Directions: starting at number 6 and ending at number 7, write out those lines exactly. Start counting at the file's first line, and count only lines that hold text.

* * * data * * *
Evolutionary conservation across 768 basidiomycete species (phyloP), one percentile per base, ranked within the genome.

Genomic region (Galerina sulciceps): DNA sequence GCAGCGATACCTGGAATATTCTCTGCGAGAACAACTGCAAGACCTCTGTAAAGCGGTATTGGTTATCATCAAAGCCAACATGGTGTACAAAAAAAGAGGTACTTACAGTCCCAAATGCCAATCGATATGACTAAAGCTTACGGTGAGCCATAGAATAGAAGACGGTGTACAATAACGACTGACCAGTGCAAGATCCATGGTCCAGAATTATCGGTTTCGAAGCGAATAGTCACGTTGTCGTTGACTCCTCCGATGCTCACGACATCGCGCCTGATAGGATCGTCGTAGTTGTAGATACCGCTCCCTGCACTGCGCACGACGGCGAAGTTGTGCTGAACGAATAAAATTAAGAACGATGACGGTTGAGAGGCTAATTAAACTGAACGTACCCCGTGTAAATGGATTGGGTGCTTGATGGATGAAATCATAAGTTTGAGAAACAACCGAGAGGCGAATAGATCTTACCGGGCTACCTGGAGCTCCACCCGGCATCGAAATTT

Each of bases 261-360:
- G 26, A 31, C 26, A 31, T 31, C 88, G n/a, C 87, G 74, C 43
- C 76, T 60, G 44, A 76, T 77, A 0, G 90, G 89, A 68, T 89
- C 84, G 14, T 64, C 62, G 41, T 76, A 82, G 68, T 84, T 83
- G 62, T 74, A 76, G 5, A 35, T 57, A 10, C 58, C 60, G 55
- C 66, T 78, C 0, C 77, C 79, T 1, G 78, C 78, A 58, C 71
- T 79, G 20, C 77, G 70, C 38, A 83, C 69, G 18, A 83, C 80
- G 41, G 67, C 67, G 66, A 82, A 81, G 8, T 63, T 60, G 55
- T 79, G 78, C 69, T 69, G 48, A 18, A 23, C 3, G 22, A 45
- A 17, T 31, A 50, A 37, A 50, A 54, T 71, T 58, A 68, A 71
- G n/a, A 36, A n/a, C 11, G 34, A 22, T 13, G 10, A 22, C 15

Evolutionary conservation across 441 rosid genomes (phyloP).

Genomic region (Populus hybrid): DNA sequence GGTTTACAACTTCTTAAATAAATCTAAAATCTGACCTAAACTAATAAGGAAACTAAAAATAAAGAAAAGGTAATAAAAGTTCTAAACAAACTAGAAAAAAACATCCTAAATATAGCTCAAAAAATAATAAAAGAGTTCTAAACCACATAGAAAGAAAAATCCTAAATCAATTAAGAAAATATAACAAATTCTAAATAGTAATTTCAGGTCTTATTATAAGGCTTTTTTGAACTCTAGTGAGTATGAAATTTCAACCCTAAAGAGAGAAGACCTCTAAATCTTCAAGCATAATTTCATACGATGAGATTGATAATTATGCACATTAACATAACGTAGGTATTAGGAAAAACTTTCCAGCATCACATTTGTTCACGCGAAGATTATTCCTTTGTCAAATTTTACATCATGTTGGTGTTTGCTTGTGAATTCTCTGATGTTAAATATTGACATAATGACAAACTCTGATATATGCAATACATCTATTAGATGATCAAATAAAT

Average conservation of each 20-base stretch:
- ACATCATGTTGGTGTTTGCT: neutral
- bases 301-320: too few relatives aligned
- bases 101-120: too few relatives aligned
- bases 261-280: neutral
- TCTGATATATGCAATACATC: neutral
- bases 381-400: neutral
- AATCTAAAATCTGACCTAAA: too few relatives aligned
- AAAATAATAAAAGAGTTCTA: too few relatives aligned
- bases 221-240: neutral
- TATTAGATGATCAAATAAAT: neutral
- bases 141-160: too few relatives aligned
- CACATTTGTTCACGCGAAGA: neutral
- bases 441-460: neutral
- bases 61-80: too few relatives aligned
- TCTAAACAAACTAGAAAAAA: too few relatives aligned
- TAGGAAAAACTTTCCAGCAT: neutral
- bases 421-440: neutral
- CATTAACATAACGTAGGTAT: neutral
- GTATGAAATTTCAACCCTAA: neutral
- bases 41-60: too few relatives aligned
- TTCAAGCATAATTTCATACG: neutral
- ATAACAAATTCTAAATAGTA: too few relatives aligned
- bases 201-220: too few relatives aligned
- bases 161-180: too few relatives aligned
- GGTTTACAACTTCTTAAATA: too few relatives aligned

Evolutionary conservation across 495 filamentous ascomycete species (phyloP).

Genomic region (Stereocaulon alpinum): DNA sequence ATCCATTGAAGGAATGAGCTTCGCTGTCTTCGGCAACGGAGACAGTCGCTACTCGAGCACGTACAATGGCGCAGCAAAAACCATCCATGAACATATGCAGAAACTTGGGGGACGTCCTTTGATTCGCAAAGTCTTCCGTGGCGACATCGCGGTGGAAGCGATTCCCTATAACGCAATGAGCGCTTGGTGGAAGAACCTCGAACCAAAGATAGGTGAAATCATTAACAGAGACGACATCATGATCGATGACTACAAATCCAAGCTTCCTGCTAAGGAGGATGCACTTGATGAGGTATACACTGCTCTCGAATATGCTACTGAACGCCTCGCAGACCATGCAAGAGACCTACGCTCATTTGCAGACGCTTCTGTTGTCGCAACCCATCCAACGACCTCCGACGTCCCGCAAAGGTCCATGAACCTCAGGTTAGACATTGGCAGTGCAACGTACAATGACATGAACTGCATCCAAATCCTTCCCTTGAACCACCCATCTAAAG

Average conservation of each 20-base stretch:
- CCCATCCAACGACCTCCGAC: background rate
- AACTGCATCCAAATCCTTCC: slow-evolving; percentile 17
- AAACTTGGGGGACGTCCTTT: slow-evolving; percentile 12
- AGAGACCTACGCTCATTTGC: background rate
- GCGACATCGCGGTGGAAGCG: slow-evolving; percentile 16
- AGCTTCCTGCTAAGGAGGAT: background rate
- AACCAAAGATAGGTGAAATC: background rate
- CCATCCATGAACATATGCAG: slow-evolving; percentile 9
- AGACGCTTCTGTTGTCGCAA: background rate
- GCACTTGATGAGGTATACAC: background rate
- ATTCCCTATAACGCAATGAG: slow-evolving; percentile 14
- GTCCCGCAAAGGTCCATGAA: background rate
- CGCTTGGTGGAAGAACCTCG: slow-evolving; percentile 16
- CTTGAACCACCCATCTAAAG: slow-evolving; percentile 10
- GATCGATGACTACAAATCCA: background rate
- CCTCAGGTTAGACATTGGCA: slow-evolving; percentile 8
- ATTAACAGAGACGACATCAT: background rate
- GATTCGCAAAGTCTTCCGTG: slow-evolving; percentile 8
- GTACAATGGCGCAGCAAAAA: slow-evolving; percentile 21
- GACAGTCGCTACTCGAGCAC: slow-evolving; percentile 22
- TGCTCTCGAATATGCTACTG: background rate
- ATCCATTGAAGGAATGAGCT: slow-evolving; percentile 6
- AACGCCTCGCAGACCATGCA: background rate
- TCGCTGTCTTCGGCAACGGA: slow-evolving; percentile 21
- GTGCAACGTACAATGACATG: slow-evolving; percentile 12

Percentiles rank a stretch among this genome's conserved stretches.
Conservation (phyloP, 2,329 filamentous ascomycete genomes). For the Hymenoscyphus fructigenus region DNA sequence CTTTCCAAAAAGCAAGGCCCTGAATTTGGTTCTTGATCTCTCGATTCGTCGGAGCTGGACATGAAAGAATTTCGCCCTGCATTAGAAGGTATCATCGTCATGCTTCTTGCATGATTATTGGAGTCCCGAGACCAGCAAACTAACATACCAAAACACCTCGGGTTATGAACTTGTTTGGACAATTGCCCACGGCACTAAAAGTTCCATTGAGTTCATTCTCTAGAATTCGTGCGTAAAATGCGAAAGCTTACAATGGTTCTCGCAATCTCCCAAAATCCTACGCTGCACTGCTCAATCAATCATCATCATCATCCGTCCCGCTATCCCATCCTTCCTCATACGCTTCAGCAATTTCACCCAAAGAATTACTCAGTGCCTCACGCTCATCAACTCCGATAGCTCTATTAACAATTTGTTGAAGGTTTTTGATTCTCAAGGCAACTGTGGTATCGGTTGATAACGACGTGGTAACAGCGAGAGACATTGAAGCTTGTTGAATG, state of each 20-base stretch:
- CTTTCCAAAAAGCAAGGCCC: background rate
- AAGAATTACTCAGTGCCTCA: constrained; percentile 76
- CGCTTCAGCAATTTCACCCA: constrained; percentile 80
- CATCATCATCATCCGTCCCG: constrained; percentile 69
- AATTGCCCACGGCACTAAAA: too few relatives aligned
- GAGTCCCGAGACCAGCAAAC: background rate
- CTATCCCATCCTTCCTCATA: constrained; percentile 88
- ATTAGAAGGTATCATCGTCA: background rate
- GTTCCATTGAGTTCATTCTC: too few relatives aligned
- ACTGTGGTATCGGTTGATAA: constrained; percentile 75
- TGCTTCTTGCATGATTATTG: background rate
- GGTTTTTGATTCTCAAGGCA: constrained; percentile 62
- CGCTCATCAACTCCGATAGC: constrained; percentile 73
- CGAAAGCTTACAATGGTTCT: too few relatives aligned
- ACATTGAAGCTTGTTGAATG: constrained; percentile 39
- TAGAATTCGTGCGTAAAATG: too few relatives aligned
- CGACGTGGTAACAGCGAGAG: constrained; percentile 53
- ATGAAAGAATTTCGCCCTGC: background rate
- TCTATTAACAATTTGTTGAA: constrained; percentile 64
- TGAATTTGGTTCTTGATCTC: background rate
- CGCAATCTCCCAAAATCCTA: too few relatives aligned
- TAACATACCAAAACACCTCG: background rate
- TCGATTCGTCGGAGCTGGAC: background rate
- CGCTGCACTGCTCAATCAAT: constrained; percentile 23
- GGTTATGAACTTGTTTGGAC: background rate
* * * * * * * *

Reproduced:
- C 84, G 14, T 64, C 62, G 41, T 76, A 82, G 68, T 84, T 83
- G 62, T 74, A 76, G 5, A 35, T 57, A 10, C 58, C 60, G 55